Re: Are these all really true ?
Mon, 25 Sep 1995 13:15:29 GMT

          From comp.compilers

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Newsgroups: comp.compilers
Keywords: performance
Organization: Compilers Central
References: 95-09-076 95-09-127
Date: Mon, 25 Sep 1995 13:15:29 GMT

Corrin Lakeland ( wrote:

: > * Compilation is better than interpretation.

: Both are very useful, however interpretation takes more memory and runs
: slower. The advantage is it is easier to develop and make minor changes
: in a language with an interperater. Now if you add up the time saved in
: running the program then I suspect you will find it always best to have a
: compiler (even if an interpreter was used in development).

Interpreted code can use considerably less memory than directly executed
code if a good representation is used. Look at the compilers (such as
Microsoft's) that have an option for generating intrepreted code as a space
saving mechanism.

: > * Memory is free, speed is what is worth optimizing.

: Which would most users prefer, for a program to be 10% faster or to use
: 10% less memory? and while I haven't looked very much into memory
: optimization I suspect it would be easier to get the 10% speed then the
: 10% memory.

Memory is only free provided you are not using it all.
In the embeded application world memory can be very limited. In a virtual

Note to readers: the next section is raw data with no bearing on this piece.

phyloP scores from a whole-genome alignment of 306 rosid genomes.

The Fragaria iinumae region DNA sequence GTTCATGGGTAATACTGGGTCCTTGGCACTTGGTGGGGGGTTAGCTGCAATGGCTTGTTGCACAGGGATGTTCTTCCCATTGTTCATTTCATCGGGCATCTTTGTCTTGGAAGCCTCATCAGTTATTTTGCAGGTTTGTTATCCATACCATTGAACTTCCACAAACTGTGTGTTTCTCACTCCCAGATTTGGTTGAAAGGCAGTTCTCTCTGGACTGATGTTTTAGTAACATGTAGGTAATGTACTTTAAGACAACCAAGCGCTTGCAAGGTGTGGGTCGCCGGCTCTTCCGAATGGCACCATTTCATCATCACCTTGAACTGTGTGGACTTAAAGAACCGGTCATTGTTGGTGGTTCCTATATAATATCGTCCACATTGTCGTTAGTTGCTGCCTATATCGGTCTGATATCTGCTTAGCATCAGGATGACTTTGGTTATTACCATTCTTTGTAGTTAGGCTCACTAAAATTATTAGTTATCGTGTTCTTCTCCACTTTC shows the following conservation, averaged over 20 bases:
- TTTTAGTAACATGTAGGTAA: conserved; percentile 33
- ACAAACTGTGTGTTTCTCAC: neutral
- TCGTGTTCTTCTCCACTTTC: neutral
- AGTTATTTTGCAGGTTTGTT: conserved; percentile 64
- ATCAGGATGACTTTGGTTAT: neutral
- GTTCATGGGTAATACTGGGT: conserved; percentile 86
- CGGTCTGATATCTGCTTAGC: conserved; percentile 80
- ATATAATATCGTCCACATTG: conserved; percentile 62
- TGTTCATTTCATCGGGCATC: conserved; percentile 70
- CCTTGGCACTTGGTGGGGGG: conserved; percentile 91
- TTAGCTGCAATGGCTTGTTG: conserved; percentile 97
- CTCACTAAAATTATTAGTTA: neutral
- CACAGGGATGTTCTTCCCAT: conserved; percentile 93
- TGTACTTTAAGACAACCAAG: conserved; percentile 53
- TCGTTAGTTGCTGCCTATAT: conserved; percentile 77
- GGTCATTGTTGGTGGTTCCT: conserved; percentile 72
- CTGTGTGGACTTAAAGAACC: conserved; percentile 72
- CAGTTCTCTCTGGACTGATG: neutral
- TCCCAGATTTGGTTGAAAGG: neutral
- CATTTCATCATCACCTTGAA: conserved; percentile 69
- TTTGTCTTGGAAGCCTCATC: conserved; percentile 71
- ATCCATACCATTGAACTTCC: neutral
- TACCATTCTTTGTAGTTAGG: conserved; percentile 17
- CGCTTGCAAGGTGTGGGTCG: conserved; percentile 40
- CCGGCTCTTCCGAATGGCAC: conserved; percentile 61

memory environment you may have as much as is on your disk space, but if your
working set goes over the amount of real memory available then your
performance will suffer badly. You program may go faster if you make it
smaller rather than faster. You get similar effects with caches too.
The best optimizations both reduce memory and increase speed.

: > * Programming, testing, packaging are easy, design is hard.

: Not so sure about testing but certainly I think the hard parts in
: programming (or atleast the parts I don't enjoy) occur when there is a
: flaw in the design. Given a good design, coding it in is generally easy,
: you can clearly see exactly what each bit/procedure/whatever should return
: and that kind of programming is generally easy.

: Basically programming with a good design is easy, programming with a bad
: design is hard but why not make the design good if it doesn't cost time
: overall?

Testing is only easy if someone did a good job of designing the testing in
at the start.

: > * WYSIWYG is better for all applications.

: Not all, but IMO most. Do you mean graphics or 'WYSIWYG' here? (expanding
: the acrynym) if the former, then certainly there are applications where a
: graphical design is probably worse than a non graphical one, non graphical
: designs (in this sence) constrain input to a very small number of choices,
: if you have an application where there is very little (or no) user input
: then you could get by perfectly well without graphics.

: If you meant WYSIWIG then when is it better to have graphics in a
: different shape to what is printed?

Beter than what?

In most cases you need to see information on how it got what you will get as
well as what you get. For a word processing example is that a hard or soft
return at the end of the line? [It makes a difference if the document is
printed on a different paper size.] You also often need to see a transformed
view of what you get rather than the actual truth. If I am simulating a
nuclear explosion I don't want shock-waves and gama-rays comming out of my
VDU. If I design an IC I want to see the design at a useful scale, not actual
size (a few mm across).

How many programs have you written only using WYSIWYG? Ie you can only see
the output from the program. Not the code it executes to get there?

Stephen Baynes
Philips Semiconductors Ltd
United Kingdom

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